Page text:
Monday, June 06, 2005

This is a momentous week for me. It's a transition time. I am heading into my graduation. This coming Sunday I fly to New York for the last of my "scheduled" pre-Bennington stops. Since June of 2003 I have been making the trek to New York and then to Vermont twice a year, so I've started to fall under the illusion that I live bi-coastally.

New York, of course, has its rightful place in my life, as my family hails from there, and it's where I spent the first seventeen summers of my life and made many subsequent trips. But since my grandparents have moved out here, and I no longer have their reliable hub to count on, New York has become a mixed bag. It's always great to visit my cousin and family, and my good friends who live there, but something happens to me in New York. Once I get to Bennington, I'm always just fine; it's a little home, with reliable meals, a gorgeous campus, and my friends who form a mini-family while I'm there. But New York, though familiar too in its own way, always throws me into a little bit of an existential crisis that I can't quite figure out. New York throbs and pulses, wails and beats at me, and I start to feel like an open channel that can't shut out all the noise. I feel emotionally high and low there, as if I can tap into all my parents experiences, those days of their youth in the East Village, their courtship, their family trials, all those foundational experiences that were forming the possibility of me.

It's like New York is my brain, or my DNA, somehow, and when I come close to it, face to face with its intensity, so very opposite from my quiet California upbringing and current life, it jars me in some way, not just for obvious reasons, but because I could so very easily have been born there. My parents considered it for a time. I think it also has something to do with my extreme sensitivity to place. Physical locations have a powerful effect on me that I know has nothing to do with the scenery. Any time I have gone to the town of Santa Cruz in my adult life, I have felt a suffocating sense of despair and left early. Parts of France resonated so powerfully with me I was sure i'd lived there before, like the town of Ravenna, as well as parts of Italy. The town of Bakersfield makes me want to crawl out of my skin. I can breathe in most sea-side towns (Santa Cruz excepted). New York, well New York, with its wide-range of ethnicities, its historical connection to so many places feels to me like I am everywhere at once. I'm like a medium who can't hear what psychic messages are being sent to her; instead, I just feel odd, open, moved.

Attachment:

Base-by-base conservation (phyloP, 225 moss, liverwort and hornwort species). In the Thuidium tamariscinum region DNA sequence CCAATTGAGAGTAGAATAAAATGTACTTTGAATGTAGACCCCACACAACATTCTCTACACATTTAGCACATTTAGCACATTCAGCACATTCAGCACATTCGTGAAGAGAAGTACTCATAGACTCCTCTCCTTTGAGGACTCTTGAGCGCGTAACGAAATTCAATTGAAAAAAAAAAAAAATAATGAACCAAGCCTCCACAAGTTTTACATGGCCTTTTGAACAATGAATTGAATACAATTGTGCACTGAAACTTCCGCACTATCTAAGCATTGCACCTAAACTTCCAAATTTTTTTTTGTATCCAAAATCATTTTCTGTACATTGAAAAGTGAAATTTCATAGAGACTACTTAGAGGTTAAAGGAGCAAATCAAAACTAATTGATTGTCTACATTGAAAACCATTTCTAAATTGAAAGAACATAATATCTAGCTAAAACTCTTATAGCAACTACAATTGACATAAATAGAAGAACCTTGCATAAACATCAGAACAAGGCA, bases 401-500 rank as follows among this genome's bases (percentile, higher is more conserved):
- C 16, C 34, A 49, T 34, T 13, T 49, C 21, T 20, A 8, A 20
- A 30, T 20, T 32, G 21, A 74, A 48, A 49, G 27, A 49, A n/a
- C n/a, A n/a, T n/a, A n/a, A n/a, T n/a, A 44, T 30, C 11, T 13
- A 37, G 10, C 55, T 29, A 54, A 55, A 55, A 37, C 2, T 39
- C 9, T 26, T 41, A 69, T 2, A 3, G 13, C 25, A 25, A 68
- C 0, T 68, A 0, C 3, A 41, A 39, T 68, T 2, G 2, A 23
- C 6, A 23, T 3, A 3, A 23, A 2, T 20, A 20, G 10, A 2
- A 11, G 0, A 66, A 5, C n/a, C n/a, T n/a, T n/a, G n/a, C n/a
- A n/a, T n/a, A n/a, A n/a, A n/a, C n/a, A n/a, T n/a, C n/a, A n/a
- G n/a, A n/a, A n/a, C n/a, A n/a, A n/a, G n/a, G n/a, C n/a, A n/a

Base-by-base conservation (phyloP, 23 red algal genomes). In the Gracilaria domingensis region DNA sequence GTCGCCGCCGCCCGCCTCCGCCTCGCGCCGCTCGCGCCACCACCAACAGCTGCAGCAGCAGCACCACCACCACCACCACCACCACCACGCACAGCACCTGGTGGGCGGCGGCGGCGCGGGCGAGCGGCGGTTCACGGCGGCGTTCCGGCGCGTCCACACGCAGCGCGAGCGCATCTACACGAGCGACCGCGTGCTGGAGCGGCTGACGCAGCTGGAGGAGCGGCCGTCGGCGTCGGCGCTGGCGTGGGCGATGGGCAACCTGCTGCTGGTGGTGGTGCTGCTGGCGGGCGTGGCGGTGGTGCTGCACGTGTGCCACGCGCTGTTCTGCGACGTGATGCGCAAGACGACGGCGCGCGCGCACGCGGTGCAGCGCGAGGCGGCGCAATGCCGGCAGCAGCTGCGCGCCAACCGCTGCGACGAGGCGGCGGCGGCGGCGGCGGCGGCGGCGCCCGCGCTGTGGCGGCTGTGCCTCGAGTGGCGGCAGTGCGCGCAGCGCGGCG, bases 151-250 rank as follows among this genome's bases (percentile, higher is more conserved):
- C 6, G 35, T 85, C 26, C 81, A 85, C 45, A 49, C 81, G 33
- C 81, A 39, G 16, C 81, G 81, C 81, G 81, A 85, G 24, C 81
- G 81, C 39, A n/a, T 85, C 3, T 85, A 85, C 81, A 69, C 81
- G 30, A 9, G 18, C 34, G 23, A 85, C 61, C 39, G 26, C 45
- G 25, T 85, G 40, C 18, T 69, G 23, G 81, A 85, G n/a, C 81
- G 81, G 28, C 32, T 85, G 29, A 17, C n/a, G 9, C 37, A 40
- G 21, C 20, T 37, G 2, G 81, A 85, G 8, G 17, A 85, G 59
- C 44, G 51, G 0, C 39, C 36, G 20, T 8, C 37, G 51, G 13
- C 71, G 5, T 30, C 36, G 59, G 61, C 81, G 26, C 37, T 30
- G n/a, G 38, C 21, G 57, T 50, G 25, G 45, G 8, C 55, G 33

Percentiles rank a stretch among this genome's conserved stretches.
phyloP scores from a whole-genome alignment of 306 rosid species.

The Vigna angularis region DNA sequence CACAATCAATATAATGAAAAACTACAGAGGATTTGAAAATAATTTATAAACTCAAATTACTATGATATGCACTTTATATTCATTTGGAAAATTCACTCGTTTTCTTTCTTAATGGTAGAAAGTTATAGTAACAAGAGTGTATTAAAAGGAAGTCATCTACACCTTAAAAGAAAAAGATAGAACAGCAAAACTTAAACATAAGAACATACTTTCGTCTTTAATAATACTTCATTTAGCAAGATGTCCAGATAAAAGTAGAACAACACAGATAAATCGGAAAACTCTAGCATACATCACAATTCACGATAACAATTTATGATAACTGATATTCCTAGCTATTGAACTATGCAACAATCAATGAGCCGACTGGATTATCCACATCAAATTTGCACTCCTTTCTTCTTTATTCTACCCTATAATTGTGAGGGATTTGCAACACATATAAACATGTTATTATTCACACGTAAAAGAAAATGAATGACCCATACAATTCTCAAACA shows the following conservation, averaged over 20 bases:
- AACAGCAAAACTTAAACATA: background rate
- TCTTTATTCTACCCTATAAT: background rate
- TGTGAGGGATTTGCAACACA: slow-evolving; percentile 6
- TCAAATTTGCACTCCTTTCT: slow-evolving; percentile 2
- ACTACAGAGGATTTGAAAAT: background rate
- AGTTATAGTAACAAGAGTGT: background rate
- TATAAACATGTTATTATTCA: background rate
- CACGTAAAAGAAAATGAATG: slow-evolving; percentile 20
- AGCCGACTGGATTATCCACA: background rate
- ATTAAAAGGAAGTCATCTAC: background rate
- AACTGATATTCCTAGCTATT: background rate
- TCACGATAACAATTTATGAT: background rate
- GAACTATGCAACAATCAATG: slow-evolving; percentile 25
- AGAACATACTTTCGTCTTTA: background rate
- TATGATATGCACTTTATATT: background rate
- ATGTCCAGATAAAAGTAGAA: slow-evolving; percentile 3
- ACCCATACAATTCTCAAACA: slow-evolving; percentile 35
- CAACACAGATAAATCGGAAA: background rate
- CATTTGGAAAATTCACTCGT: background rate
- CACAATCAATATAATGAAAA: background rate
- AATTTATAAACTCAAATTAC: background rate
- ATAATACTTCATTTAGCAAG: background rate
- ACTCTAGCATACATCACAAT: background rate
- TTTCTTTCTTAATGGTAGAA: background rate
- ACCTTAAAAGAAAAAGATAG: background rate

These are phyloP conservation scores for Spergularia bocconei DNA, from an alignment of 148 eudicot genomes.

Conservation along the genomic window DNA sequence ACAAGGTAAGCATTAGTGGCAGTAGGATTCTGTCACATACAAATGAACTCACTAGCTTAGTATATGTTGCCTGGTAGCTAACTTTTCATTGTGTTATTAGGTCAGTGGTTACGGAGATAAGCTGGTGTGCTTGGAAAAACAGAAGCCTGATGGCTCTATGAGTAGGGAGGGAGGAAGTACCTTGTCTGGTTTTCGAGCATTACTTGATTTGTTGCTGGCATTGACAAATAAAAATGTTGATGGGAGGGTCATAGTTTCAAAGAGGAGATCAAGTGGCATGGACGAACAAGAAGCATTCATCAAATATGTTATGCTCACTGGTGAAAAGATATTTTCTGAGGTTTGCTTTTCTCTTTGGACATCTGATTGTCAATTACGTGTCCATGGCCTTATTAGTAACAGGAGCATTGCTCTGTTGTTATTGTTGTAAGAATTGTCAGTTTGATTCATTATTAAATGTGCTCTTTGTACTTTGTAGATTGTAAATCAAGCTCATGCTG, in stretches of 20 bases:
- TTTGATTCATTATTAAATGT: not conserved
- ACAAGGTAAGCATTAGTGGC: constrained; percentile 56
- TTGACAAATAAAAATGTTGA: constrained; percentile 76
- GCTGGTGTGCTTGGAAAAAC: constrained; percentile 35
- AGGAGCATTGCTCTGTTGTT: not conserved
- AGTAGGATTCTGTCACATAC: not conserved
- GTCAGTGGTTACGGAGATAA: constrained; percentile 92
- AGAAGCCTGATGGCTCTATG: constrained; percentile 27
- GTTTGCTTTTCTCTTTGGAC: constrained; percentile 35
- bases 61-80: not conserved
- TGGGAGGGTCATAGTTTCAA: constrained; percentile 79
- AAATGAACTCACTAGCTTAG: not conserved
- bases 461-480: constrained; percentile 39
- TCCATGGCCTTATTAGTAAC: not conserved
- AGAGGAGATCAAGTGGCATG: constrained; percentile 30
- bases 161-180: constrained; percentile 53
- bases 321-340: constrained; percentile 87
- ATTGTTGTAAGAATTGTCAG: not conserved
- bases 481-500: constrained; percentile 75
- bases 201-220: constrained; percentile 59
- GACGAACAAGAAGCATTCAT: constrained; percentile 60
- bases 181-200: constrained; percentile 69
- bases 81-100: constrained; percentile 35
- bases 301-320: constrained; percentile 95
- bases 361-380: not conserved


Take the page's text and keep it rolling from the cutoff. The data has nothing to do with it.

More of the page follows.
Back to the topic...I am graduating from my Masters program at the end of this month. On June 25th, I get "hooded," which sounds vaguely cult-like, and then I get my diploma. I will have concluded this two year journey which has had a profound effect on me. My husband and both my parents are flying out at the end to witness it, which, in and of itself is a big deal. Yesterday I gave a version of my lecture to my husband and my mom. It was a revealing experience. The lecture was both better and easier than I thought on one hand, and more painful and nerve-wracking on another. I realized how vulnerable it made me feel, and yet, how I can do this. I can stand up in front of those 150 people and give this bit of myself, no matter what they think of me later, no matter what my peers think, and survive it, and maybe even be the better for it. I can do this.

I will do my best to blog on my travels, but it will not be easy until I reach Bennington on the 16th. I will also upload photos. Stay tuned.



At 11:06 AM, Blogger Mary Akers said...

Good luck on your presentation, Jordan! I cried my eyes out when my low-res MFA was over. I thought I would die. I didn't of course, but I still miss the community.

At 9:09 PM, Blogger daniel olivas said...

congratulations, jordan! this is a great moment in your life. enjoy.

At 10:28 PM, Blogger Sharon Hurlbut said...

Congratulations Jordan!

At 5:06 AM, Blogger Myfanwy Collins said...

I'm so excited for you, Jordan. Congratulations on your graduation. You are an inspiration.

At 7:45 AM, Blogger Katie said...

Congratulations, Jordan! Quel accomplishment!

I love what you wrote about places. As soon as I moved to the west coast, I felt like I was "home." New York totally got me too. Other places make me feel stagnant and cagey. I wonder if there are any studies done on this?

At 9:36 AM, Blogger Jordan E. Rosenfeld said...

Oh thanks you guys! I will cry, Mary; in fact I'm searching for the perfect waterproof mascara now (any suggestions?)

Thanks to the rest of you. It's a big deal to me. I never thought I'd even go to graduate school...

Thanks for witnessing it.

At 11:04 PM, Anonymous Anonymous said...

Congratulations, Jordan!!! I can't believe how fast 2 years have gone...My graduation is sooo close too and it is all very exciting!!! I think I'm coming up to Berkeley during that time (June 25-28); don't think I'll be able to see you then, huh?):

Anyways, congrats, enjoy and keep me posted! I hope you post pics of your graduation so then maybe I can send you pics of mine!
I'm just thrilled for you!!!
Love and hugs,


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